Develop a plan of action for your shelter for handling home foreclosures. This plan should prevent relinquishment of pets by providing counseling and assistance to families. The best outcome for both pets and families is to keep them together!
Here are some suggestions:
- Make sure all customer service staff members are trained in how to help people facing foreclosure.
- Provide families with a list of apartments that allow pets. You can find rental properties specific to areas and locations by visiting www.apartments.com. You can also customize searches based on types of pets allowed.
Other tips for finding pet-friendly housing:
- Tell families not to limit themselves to commercially managed rental properties and apartments. It may be easier to negotiate rent, pet deposits and size and number of pets with private landlords. If a person has a large dog or more than two pets, renting from a private landlord may be the best option. A great place to look for privately owned rental properties is www.craigslist.com and the classified ads in the local paper. It is also an excellent idea to ask family and friends. Often they will “know someone who knows someone” who owns rental property, and a personal reference from a friend or family member can go a long way.
- Have families make sure their pets are vaccinated and spayed or neutered. Many landlords will want to see proof of this before they sign a lease.
- Tell families to show prospective landlords proof that their pets completed obedience training. Reluctant landlords may be receptive to evidence that pets are well-behaved. Families may want to ask their veterinarian to write a letter of recommendation.
- Encourage people to present themselves as desirable tenants and accentuate their positive aspects.
- Landlords want to rent to individuals who they believe will be good tenants — people should not be afraid to use their jobs or personal habits to reveal their positive image.
Immediately following a foreclosure, many families choose to move in with relatives who are unable to accommodate families’ pets. If this situation is temporary, you can help families find boarding facilities for their pets until they are able to find permanent housing. By being proactive, you may be able to establish a partnership with a local boarding kennel and negotiate a discounted rate for foreclosure families, especially if you are willing to assist with some or all of the boarding costs.
Recruit foster families for pets that need temporary housing. This is an excellent alternative to boarding kennels, especially for pets that will be displaced for a month or longer. You may already have foster programs that you could expand. Breed rescue groups can also be an excellent resource for foster homes.
Offer behavior counseling and pet training for families facing foreclosure. Many pets may not be able to adapt to apartment living, especially dogs that are accustomed to a big house and yard. Boredom and confinement can lead to destructive behaviors and separation anxiety. If you have a behaviorist on staff, consider offering his or her services free of charge to these families. If you do not have a behaviorist on staff, consider offering financial assistance for outside training.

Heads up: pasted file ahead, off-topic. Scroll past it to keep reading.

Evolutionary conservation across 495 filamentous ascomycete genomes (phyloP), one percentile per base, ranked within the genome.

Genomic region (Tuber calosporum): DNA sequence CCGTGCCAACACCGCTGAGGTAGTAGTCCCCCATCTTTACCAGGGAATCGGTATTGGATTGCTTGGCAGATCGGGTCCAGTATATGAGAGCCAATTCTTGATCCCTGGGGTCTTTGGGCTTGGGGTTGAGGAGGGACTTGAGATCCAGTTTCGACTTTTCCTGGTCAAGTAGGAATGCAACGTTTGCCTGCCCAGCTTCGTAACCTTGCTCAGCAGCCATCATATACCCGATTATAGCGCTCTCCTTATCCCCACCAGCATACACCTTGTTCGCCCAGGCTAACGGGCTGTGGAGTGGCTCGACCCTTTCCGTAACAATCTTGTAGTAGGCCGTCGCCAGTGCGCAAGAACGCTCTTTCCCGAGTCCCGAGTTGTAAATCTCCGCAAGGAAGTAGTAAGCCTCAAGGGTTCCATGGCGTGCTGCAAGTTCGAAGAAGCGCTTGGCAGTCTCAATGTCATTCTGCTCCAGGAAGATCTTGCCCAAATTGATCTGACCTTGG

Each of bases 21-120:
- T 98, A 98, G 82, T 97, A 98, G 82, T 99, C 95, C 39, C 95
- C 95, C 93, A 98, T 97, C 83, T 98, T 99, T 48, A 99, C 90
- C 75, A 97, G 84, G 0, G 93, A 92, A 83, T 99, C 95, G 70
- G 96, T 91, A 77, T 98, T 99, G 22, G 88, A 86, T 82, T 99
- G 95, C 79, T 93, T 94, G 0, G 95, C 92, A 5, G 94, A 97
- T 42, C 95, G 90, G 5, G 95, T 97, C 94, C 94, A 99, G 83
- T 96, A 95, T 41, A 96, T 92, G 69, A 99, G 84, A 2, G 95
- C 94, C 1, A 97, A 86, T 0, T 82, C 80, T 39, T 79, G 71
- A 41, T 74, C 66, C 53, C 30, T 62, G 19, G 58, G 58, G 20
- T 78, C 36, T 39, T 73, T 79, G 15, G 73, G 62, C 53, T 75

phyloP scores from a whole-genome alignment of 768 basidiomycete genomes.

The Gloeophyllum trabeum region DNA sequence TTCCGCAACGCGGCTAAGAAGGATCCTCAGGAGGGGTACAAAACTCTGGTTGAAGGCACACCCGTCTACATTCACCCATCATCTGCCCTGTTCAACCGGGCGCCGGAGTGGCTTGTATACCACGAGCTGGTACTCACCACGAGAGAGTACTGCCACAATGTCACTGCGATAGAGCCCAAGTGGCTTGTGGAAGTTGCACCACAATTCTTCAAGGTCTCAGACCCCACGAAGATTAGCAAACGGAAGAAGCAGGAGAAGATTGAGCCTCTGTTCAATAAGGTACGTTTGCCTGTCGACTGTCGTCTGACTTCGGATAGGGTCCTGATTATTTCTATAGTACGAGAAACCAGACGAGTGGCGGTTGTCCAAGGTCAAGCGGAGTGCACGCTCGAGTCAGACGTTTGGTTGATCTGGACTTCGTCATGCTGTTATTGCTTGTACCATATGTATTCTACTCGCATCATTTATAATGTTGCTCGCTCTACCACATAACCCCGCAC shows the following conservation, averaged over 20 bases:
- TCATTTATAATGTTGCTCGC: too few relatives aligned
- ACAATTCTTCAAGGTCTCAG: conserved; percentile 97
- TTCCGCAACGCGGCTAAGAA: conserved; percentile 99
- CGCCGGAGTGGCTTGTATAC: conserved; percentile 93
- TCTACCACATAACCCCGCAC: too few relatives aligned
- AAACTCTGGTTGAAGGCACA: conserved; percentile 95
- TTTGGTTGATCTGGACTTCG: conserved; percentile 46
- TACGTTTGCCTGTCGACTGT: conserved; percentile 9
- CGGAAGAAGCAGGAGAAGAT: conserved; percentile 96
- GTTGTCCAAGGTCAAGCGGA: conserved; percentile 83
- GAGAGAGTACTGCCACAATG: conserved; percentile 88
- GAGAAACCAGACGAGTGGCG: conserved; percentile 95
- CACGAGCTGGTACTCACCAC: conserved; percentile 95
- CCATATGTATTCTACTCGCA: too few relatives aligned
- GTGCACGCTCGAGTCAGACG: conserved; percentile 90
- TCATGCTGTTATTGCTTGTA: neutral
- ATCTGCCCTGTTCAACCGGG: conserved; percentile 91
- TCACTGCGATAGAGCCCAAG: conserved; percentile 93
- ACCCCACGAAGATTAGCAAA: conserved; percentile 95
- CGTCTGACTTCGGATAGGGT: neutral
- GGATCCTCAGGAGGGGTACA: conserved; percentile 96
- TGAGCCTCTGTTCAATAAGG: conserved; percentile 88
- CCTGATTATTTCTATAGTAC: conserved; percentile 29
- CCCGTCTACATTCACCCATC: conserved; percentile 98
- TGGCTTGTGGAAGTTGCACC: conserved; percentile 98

Distribute press releases and contact local media to raise awareness about how foreclosures affect family pets. The media can be an excellent partner in helping your shelter recruit foster homes and get donations to help care for foreclosure pets. Emphasize your shelter’s desire to help keep families and pets together whenever possible. However, also convey that you can accept pets when it is not possible for families to keep them. Be sure to get the message out that pets should never be abandoned in foreclosed houses.
In some cases, foreclosure families will not be able to keep their pets despite your best efforts to assist them. These pets may be old or have medical problems that need treatment before they can be placed. Have a plan for caring for these animals and getting them adopted into new homes as soon as possible.
Here are some suggestions:
- Recruit additional foster parents to care for animals that are recuperating from surgery or illness. Use the local media to generate awareness and to request donations of food, blankets, toys and other supplies.
- Set up a “Foreclosure Fund” so people can make donations specifically for pets surrendered due to foreclosures. Consider offering sponsorships for individual animals.
- If your shelter does not have a veterinarian on staff, be proactive in building a relationship with a local veterinarian who is willing to provide reduced-cost or free care for foreclosure pets.
- Offer special adoption incentives or reduced adoption fees for foreclosure pets.
- Always note on the animal’s cage card that he was surrendered as the result of a foreclosure — this will pull on the heartstrings of potential adopters.